October 28, 2015
Building a Microservice Architecture with Spring Boot and Docker, Part I
This is the first post in what will be a 4-part series on building a microservice architecture with Spring Boot & Docker. This post will provide an overview of what we mean when we talk about a microservice architecture, as well as the concept of containerization.
Part 1: Overview of Microservice Architecture & Containerization
What’s all of the hoopla about microservices?
As more products are being built around reusable REST-based services, it has been quickly discovered that splitting out your business functions into reusable services is very effective, but also introduces a risk point. Every time you update a service, you have to re-test every other service that is deployed along with it — even if you’re confident the code change wouldn’t impact the other service, you could never really guarantee it because the services inevitably share code, data, and other components.
With the rise of containerization, you can run code in complete isolation very efficiently; combining these two together allows for a product architecture that optimizes for fine-grained scalability and versioning, but at the cost of increased complexity and some duplicated code.
Isn’t containerization just the “new” virtualization?
Not exactly. It does share some similarity, in that containers and virtual machines are isolated environments that are managed by a controlling process (container manager and hypervisor respectively), but the primary difference between the two is that for each virtual machine, an entire stack of components are running — the Operating system up to the application server, and virtual hardware is emulated including network components, CPUs, and memory.
For containers, they operate more as fully isolated sandboxes, with only the minimal kernel of the operating system present for each container. The system resources of the underlying system are shared. The biggest advantage of containerization is the substantially smaller footprint means that for the same hardware, substantially more containers can be run than virtual machines. There are some key limitations of containers: the biggest one is that containers can only run Linux-based operating systems (this kernel isolation is Linux-specific technology).
Related to this limitation is that running Docker – the most popular container provider system — doesn’t run directly on Mac or Windows systems because they are not Linux. Instead, to run Docker containers, you need to start up a Linux Virtual Machine using VirtualBox, then run the Docker containers inside this virtual machine. Fortunately, the vast majority of this is managed by Docker Toolbox (formerly known as boot2docker).
Docker has received so much traction that the public repository of container images, Docker Hub, contains over 136,000 public images. Many of these are created by private individuals, some extending “official” images and customizing them to their needs, but others are entire platform configurations customized from “base” images. We will be leveraging some of these “base” and “official” container images for our study.
So we’ve talked microservices and containerization, but what part does Spring Boot play?
I’ve chosen to build my microservices using Java, specifically the Spring Boot framework. This was primarily chosen due to being familiar with Spring, and the ease of developing REST-service controllers, business services, and data repositories with it. This could just as easily be done in Scala with Akka/Play; one of the touted benefits of microservice architecture is full independence of the services, so it shouldn’t matter what language or platform each is built and deployed in.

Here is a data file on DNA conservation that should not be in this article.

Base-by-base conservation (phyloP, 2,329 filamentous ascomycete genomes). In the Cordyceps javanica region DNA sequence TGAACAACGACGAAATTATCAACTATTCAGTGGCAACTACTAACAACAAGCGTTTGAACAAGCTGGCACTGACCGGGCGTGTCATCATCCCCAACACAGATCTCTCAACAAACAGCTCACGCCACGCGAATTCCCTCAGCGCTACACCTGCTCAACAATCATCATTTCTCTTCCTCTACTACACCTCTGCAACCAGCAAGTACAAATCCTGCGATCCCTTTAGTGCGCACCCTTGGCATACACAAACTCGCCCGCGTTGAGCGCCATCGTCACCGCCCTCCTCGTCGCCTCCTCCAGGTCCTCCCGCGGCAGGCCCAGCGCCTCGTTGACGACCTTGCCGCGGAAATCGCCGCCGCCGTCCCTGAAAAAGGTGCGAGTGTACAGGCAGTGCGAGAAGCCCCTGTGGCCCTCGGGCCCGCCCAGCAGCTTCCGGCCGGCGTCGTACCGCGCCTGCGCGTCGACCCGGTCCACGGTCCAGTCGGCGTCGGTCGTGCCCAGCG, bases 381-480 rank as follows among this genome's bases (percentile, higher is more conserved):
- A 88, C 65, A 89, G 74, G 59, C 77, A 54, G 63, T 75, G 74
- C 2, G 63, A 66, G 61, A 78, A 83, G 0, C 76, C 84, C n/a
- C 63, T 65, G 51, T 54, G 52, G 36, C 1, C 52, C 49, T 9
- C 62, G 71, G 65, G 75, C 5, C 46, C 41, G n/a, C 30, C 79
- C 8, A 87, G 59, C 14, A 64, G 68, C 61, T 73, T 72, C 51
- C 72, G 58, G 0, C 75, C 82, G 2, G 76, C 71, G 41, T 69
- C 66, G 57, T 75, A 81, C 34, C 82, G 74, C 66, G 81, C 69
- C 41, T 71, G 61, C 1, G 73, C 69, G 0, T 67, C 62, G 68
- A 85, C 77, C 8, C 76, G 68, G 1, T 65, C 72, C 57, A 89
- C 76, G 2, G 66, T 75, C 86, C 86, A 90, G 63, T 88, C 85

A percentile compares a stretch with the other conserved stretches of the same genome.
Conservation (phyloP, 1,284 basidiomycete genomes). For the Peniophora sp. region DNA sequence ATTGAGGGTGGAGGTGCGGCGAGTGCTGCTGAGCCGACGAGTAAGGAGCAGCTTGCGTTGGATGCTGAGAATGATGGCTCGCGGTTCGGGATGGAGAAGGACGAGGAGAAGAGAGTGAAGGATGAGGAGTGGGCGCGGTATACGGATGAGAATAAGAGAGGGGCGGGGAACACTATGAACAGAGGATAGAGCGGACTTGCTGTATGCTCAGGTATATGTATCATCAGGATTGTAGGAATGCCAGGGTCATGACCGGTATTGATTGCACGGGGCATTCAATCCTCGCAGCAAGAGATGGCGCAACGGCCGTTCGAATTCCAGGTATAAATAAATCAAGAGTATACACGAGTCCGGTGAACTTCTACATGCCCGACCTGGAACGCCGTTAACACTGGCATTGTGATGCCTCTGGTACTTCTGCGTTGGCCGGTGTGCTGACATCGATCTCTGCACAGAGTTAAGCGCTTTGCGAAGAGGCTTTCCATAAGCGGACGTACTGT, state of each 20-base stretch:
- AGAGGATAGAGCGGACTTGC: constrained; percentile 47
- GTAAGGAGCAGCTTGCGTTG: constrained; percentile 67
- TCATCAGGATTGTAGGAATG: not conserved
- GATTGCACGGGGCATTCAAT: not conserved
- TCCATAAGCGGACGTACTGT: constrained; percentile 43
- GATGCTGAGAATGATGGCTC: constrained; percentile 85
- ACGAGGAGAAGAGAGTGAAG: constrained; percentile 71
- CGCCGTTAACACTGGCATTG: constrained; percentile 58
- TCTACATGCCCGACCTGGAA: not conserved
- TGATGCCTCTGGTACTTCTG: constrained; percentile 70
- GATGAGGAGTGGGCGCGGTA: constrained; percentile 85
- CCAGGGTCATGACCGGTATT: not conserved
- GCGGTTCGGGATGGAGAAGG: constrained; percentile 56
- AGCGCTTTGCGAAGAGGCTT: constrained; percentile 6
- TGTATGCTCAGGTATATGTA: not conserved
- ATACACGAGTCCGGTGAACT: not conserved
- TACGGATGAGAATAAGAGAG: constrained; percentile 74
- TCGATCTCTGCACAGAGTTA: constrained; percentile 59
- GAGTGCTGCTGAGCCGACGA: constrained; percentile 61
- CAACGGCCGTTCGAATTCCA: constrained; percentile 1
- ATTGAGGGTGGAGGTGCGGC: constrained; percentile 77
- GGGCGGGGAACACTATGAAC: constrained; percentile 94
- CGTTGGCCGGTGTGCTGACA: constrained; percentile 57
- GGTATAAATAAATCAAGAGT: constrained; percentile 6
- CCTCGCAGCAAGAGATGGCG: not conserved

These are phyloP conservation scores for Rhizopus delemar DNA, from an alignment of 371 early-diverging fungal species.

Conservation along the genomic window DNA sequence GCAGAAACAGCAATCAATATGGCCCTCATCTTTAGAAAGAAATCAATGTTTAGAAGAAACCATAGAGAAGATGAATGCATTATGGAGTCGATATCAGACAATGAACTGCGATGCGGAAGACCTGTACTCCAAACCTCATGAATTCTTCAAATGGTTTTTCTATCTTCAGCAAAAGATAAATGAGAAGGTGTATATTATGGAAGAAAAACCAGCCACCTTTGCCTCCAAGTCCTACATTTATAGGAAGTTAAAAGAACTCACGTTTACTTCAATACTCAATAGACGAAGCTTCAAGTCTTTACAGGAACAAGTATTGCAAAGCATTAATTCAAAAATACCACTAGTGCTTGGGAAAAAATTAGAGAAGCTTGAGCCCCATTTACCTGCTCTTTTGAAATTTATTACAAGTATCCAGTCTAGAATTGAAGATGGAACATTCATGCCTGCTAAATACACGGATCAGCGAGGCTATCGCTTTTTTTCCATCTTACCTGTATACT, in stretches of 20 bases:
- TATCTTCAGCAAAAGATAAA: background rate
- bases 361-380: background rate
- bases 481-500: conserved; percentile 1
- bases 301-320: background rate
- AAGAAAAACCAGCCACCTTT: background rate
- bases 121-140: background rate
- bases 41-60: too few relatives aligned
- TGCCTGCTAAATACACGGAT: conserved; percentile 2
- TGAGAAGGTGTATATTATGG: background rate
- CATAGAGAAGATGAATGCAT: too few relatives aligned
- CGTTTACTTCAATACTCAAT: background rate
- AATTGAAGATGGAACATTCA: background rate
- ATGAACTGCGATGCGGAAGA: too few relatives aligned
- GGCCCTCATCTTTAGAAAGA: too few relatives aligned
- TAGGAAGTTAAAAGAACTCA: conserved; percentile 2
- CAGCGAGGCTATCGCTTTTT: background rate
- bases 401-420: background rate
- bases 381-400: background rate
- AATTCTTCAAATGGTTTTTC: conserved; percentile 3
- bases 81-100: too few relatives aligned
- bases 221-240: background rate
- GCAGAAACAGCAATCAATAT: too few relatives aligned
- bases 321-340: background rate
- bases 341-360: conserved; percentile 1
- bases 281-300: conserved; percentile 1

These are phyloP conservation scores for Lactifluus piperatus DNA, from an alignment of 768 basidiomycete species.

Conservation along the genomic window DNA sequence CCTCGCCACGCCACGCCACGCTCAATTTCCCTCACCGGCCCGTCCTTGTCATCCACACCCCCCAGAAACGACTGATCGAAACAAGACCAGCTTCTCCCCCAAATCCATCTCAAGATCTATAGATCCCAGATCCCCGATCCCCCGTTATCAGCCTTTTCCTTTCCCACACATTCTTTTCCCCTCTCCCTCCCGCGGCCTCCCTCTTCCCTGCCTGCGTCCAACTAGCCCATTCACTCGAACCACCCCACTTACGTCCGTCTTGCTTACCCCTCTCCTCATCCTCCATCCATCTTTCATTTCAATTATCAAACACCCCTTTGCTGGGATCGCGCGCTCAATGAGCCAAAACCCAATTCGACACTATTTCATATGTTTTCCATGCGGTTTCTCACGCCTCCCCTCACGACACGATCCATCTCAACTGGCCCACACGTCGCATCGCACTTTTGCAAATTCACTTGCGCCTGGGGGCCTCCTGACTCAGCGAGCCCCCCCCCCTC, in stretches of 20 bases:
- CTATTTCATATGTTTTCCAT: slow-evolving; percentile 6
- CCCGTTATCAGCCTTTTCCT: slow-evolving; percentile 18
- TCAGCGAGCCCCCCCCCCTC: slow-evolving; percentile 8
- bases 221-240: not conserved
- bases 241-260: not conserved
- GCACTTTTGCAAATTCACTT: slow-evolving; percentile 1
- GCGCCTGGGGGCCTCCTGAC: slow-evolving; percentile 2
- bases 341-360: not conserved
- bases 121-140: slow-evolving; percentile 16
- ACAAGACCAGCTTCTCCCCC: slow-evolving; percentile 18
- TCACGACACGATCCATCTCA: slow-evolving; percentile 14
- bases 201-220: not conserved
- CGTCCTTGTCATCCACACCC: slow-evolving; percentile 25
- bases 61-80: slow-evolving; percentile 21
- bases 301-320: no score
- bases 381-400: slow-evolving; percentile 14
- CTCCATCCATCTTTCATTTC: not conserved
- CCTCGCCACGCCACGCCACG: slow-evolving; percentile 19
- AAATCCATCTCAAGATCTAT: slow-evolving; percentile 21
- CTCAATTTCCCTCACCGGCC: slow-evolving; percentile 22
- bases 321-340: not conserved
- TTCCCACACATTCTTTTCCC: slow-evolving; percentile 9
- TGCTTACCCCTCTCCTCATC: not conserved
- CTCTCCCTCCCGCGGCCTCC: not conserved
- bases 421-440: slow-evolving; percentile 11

Personally, I think the maintenance costs of developing with multiple languages is greater than the gains of flexibility, but there are applicable use cases, such as one could be in a situation where one department within a large organization has chosen different technology stacks as “standard.” Another possible scenario where this benefit would apply is if you decide to transition from one language/platform to another — you can migrate one microservice at a time, provided the end web service interface remains the same. Some goals for this effort:
- A start-to-finish guide to setting up microservices and Docker
- Understanding the pros and cons of different decisions around the components surrounding this architecture — from source control to service versioning, and everything in between
- Analyze “purist” microservice beliefs and see how they hold up when applied to a “real world” scenario
- See if Docker lives up to the hype, and what is necessary to run Docker for professional development
- Build a complete solution utilizing a series of microservices, each in its own container; a persistent layer, hosted in its own container; container clustering
- Have fun
The business scenario that I will model is an employee tasking and recognition system at a software development company. The system covers the following tasks:
- Employees log into the system
- Employees see a list of required tasks/missions, e.g. write a blog post on emerging technology, attend a conference, perform code review
- Employees submit completion of these tasks to their manager for approval
- Employees receive “points” for completing tasks
- Employees can spend points on rewards like company swag, free lunch 1:1 meeting CEO, etc.
This closes out part I pretty well — we have the beginnings of an understanding around microservices, containerization, and a business scenario that we will use as a backdrop for the rest of the discussions. As we move onto part II, we’ll get set up with tooling and dive into how to work with Docker and setting up our first container.
This blog is the first of four parts: